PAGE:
What Makes It Bad?

First let me say that I’ve never quite understood Salisbury’s two distinct sections here… it seems to me that what makes these movies so bad are the very same reasons why we love them. But I’m in his sandbox, so I’ll play by his crazy rules.

The Dark is bad from the very beginning. An opening text crawl tells us of the myriad of species on Earth that use camouflage, acid, and boomerangs as defense mechanisms against predators and their prey, and then posits the incredibly original and unlikely supposition that we’re not alone in the universe. The text ends with a prophetic warning that “It is also a certainty that not all alien encounters will be friendly!” So much for slowly doling out the plot and milking the suspense… the murderer is of extraterrestrial origin. The effects are limited, but with only one exception those that are present are laughable. The marauding alien wears jeans and a blue windbreaker (of course), and while closeups of it’s hands and eyes are green and a bit rough and scaly there’s a shot where it tosses a victim and the jacket rides up in back… revealing fleshy, Caucasian back fat.

The screenplay is ridiculous (in the best possible way), but it’s tough to tell how much of the fault lay with the writer and how much blame belongs with meddling producers. The killer was originally written as an abused child who grows into a monstrous wacko impervious to pain, but somewhere along the line the producers decided that the hip kids were into aliens and space and shit so they changed it mid-film. It shows.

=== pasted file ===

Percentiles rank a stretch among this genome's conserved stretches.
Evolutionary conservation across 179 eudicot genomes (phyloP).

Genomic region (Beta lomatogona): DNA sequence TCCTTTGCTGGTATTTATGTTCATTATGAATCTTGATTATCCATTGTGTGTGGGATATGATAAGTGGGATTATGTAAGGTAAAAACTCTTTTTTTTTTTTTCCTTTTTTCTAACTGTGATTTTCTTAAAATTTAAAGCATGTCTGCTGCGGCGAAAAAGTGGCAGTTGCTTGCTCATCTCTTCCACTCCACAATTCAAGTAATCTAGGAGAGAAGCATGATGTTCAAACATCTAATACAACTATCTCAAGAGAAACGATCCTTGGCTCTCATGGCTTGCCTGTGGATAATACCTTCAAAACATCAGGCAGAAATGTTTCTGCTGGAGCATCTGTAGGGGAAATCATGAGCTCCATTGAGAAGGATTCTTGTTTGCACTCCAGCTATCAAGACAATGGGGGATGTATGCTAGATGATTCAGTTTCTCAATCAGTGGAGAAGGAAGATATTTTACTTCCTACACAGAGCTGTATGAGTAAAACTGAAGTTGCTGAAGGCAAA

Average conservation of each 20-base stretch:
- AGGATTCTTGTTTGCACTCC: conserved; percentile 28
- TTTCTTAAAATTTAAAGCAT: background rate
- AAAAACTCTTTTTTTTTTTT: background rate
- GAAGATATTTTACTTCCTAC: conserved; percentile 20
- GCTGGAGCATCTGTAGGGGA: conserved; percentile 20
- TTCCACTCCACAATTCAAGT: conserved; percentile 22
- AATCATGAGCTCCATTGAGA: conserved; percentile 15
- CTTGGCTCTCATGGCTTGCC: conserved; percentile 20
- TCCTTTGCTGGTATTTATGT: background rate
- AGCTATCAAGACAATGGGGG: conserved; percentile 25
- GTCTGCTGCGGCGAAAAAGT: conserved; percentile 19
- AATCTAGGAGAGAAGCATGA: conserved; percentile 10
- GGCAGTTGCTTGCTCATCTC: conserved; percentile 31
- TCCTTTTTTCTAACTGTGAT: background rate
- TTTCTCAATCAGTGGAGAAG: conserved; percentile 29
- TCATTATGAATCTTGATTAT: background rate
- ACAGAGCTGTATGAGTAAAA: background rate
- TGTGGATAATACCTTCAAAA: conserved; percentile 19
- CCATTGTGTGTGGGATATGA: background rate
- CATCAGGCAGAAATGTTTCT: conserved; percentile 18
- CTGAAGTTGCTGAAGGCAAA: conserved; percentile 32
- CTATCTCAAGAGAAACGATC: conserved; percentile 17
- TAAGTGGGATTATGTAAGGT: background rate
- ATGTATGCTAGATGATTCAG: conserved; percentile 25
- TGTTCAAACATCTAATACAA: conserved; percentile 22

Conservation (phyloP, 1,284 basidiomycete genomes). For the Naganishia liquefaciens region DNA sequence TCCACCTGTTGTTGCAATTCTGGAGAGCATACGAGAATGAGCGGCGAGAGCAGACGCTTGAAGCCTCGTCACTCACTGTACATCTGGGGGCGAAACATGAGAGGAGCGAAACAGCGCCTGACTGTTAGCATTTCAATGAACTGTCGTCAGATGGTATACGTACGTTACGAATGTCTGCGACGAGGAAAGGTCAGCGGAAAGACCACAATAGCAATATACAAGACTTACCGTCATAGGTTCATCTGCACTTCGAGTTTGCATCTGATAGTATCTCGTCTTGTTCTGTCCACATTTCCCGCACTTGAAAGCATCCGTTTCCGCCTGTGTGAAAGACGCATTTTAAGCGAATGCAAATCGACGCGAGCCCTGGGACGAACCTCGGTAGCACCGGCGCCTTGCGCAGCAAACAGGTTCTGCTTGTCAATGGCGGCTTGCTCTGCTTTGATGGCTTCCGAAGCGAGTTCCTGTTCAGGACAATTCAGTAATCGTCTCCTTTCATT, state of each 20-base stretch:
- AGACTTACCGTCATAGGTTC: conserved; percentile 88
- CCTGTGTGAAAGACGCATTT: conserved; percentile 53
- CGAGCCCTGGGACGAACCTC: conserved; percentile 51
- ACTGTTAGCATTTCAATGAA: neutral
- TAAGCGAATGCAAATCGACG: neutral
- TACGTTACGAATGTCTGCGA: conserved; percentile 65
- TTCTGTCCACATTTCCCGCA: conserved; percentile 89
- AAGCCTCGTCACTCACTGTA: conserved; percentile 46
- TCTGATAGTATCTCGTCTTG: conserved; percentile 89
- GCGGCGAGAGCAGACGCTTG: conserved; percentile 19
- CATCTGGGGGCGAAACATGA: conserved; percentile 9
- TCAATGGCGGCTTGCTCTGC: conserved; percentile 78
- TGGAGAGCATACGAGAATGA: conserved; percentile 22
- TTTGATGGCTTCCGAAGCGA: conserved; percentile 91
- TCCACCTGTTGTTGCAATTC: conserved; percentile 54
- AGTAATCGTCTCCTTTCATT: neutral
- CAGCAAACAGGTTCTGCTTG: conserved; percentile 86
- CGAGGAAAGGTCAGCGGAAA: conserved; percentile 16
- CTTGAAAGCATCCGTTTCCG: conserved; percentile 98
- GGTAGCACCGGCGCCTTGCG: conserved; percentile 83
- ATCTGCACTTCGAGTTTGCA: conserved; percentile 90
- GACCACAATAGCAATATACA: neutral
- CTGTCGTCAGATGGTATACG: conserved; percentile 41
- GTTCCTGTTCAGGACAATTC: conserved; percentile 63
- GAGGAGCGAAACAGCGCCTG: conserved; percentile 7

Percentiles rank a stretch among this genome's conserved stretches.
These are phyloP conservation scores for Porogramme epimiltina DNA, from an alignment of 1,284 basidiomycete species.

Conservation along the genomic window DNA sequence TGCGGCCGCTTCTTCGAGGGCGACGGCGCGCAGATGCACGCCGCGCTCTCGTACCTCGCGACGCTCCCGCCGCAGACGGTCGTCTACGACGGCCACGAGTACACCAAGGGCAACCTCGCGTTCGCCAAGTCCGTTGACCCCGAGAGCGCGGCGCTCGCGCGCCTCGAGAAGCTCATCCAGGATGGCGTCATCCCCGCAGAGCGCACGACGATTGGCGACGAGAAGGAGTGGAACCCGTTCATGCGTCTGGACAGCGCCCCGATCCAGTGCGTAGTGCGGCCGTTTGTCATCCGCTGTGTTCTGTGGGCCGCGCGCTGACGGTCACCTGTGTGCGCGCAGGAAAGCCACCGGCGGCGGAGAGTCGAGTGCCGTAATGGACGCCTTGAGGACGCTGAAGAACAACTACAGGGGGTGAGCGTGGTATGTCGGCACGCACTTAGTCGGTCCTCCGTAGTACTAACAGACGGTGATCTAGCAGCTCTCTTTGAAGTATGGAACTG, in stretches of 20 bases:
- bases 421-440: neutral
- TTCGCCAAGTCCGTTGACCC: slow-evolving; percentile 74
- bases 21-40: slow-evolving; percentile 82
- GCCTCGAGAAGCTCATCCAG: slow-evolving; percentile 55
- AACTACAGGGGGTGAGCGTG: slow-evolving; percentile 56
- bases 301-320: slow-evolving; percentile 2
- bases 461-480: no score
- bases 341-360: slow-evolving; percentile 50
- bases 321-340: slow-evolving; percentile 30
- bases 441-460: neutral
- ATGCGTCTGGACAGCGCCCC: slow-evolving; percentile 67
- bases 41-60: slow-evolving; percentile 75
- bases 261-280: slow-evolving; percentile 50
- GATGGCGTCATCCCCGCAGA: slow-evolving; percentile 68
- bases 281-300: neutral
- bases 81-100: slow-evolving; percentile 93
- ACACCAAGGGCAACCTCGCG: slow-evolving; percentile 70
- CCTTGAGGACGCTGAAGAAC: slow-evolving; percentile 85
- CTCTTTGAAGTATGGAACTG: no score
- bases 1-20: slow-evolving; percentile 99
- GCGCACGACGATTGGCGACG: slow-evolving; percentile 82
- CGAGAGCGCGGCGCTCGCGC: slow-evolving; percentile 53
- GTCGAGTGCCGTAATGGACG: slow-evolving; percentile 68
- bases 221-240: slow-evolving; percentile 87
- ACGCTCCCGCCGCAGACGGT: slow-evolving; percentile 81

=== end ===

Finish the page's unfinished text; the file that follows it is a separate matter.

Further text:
Why I Love It!

The Dark (1979) PosterFor all the reasons mentioned directly above of course. And more…

Let’s start with the voices. Every scene that takes place in a dark alley, street, building, or parking garage is accompanied by omnipresent whispers saying “the daaaaaaark” or “daaaaaaarknessssssss.” Eventually the phantom whisperers stray from the script and start ad-libbing with gibberish, but occasionally recognizable words can be heard including “aweemaway”, “hoobastank”, and I’m pretty sure at one point I heard someone say “seven daaays.” Your results may differ.

This cast is awesome too. Devane is one cool piece of work and always has been. Crosby parlayed her work here into ABC’s hit show “That’s Incredible!” where she got to introduce jugglers and people who could fold themselves into suitcases for four seasons. Jaeckel was a hard-ass in several seventies classics including Grizzly and Day of the Animals. And look at this supporting actor roster… Casey Kasem! Philip Michael Thomas! Ok, well that’s it, but still… Tubbs! And he plays a character named Corn Rows!